Property

Southern earners to save for a century getting on the property ladder

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20th October 2015
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According to alarming new figures compiled by HouseSimple.com, the average worker in Brighton earns £23,488, meaning they would need to save for 104.2 years to have a large enough deposit for an average priced property in the area (£350,222).

Faring only slighly better, an average wage earner on £27,394, would have to save for 55.1 years to afford an average priced property in Bristol (£274,280).

Property prices have rocketed in Brighton in the last 10 years, largely due to the influx of London commuters who have moved out of the capital for a better quality of life. But this has had a dramatic impact on local property prices.

While Brighton is at one end of the scale, prospects are a little brighter for people living in Hull, where average salaries are £24,248, and average house prices close to a third of the price of average property prices in Brighton, at £123,864. This means that an average wage earner in Hull would only need to save for 6.1 years to have enough for a deposit.

Similarly, in Bradford, with average house prices of just £124,051, and average salaries of £24,743, an average wage earner could have a large enough deposit after seven years, to afford an average priced property in the city.

HouseSimple.com has looked at average salaries and average property prices in 20 major towns and cities across the UK. Inevitably London, features high up on the list. While average salaries in London (£34,720) are higher than in Brighton, so are average property prices (£492,026). An average earner in London would have to save for almost 100 years (97 years) to afford an average priced property in the capital.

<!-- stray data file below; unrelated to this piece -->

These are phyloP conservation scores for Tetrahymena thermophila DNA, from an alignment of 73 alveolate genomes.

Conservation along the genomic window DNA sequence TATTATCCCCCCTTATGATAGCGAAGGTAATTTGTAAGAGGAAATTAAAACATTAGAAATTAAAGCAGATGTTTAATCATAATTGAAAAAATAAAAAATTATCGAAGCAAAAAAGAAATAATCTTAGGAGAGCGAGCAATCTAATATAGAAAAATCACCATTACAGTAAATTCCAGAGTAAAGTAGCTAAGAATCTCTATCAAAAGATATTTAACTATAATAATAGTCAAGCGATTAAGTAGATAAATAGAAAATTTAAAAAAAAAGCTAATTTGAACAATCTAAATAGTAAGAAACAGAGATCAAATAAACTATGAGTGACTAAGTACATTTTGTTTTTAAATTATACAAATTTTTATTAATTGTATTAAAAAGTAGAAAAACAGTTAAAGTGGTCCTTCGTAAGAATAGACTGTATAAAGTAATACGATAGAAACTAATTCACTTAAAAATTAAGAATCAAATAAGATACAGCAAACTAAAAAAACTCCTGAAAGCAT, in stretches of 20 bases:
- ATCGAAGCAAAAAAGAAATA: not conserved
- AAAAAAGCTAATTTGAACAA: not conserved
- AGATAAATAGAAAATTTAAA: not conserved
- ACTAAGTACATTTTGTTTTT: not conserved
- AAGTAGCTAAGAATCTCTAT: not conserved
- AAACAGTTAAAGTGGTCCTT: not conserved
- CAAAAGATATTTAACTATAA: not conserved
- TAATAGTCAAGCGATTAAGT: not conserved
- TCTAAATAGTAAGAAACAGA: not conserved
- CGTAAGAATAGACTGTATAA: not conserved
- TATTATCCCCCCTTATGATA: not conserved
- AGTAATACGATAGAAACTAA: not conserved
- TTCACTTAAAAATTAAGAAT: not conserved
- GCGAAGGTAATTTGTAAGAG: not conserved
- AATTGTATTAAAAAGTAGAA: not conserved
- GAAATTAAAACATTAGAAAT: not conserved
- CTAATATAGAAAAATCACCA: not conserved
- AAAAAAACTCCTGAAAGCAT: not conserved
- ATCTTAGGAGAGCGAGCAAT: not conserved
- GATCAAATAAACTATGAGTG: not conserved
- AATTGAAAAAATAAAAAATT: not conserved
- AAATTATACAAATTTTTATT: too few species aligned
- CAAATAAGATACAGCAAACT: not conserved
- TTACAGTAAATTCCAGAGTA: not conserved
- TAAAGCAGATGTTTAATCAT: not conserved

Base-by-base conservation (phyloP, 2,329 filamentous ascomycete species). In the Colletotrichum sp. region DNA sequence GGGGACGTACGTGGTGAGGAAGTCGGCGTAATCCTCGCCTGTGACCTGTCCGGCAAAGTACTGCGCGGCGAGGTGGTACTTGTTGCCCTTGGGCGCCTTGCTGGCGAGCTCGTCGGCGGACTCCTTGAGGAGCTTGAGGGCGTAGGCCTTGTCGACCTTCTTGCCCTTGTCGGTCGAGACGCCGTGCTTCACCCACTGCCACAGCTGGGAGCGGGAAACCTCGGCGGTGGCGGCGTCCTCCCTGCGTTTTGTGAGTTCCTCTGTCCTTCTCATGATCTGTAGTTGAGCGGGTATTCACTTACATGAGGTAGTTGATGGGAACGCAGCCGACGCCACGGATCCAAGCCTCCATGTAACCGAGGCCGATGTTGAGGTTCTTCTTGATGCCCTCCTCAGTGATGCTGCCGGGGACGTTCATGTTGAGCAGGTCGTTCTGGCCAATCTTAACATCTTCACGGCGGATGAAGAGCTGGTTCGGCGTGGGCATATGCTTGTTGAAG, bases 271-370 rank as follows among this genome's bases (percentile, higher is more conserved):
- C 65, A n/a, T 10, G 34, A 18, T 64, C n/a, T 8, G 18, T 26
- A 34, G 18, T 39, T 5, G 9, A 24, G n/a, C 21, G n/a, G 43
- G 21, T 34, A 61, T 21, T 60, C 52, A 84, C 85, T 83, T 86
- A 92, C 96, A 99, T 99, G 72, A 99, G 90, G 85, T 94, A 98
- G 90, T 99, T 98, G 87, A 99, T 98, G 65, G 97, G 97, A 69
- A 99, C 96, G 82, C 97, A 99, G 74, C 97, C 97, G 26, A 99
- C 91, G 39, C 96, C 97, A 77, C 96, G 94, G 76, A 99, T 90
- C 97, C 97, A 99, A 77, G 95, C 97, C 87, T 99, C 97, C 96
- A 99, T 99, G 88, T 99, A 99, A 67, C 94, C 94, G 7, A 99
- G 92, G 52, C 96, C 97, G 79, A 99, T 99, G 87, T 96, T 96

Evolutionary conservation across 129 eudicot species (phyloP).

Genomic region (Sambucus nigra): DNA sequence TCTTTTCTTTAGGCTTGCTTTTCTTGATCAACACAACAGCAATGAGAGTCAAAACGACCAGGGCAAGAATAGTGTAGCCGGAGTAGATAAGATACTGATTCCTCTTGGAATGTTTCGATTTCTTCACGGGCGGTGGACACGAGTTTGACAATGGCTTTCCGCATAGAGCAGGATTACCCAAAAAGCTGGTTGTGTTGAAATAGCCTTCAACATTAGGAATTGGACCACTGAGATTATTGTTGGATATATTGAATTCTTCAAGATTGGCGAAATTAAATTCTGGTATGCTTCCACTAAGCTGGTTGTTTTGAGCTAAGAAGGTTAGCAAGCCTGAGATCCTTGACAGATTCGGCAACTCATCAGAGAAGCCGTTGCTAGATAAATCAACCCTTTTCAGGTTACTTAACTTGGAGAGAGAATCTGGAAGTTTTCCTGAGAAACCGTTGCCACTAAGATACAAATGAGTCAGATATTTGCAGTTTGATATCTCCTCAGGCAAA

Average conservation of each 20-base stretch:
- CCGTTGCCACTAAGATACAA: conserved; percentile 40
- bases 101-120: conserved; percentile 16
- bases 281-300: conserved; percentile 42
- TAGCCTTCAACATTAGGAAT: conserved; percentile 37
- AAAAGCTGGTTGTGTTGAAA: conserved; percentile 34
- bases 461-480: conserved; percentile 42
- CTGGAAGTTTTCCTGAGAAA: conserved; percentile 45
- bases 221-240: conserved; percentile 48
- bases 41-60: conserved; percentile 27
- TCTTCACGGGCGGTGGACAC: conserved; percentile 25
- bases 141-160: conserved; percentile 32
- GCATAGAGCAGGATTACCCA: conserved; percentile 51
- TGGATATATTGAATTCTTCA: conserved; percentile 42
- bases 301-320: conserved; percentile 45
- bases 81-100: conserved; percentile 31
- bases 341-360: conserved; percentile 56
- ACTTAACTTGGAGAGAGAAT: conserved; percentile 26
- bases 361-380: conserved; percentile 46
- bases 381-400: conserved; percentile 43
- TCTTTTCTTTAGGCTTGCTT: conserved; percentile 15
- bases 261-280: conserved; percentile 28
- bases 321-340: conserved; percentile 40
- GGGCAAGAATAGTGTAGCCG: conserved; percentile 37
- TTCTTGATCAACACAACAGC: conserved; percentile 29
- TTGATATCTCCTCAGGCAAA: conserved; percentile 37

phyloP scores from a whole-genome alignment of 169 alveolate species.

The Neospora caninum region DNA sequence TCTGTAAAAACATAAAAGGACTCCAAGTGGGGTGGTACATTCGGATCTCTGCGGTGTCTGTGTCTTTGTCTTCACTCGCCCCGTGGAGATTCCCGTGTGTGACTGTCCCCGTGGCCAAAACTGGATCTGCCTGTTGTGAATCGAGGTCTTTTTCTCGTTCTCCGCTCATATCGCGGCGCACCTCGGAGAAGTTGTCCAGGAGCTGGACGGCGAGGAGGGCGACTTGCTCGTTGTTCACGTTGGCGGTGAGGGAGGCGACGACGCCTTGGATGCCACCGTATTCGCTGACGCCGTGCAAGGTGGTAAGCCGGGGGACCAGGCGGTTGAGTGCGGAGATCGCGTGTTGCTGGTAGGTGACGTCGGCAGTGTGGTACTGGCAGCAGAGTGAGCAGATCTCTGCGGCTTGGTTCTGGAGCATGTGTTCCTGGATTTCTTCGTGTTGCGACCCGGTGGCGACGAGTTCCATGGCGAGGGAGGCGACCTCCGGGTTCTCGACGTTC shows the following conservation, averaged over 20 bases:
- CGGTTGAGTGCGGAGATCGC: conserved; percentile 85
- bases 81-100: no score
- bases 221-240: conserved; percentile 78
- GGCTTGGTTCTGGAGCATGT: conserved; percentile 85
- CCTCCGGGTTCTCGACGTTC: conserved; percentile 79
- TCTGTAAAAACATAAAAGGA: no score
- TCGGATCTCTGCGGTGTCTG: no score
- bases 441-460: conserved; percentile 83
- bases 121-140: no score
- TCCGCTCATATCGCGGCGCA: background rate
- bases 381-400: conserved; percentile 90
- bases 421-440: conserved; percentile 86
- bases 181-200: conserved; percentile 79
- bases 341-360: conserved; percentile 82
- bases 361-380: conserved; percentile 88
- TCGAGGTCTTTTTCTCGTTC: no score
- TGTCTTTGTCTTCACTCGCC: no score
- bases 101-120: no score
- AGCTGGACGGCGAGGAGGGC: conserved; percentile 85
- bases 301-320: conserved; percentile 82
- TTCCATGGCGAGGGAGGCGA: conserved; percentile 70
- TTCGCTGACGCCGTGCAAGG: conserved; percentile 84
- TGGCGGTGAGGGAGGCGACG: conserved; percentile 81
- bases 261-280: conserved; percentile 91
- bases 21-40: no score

The figures have been calculated on the basis that savers could put aside 10% of their salary every year for a house deposit, and that the maximum mortgage loan they could secure would be four-and-a-half times their gross annual salary.

Alex Gosling, CEO of online estate agents HouseSimple.com, had this to say: “Affordability remains a major problem across the UK. Everyone knows that London is unaffordable for all but the rich or fortunate, but these figures highlight the plight of the average person looking to buy an average priced property in their local town or city.

The average wage earner is being priced out of their local property market, and without a serious influx of new properties coming onto the market, that’s likely to continue to remain the case.”

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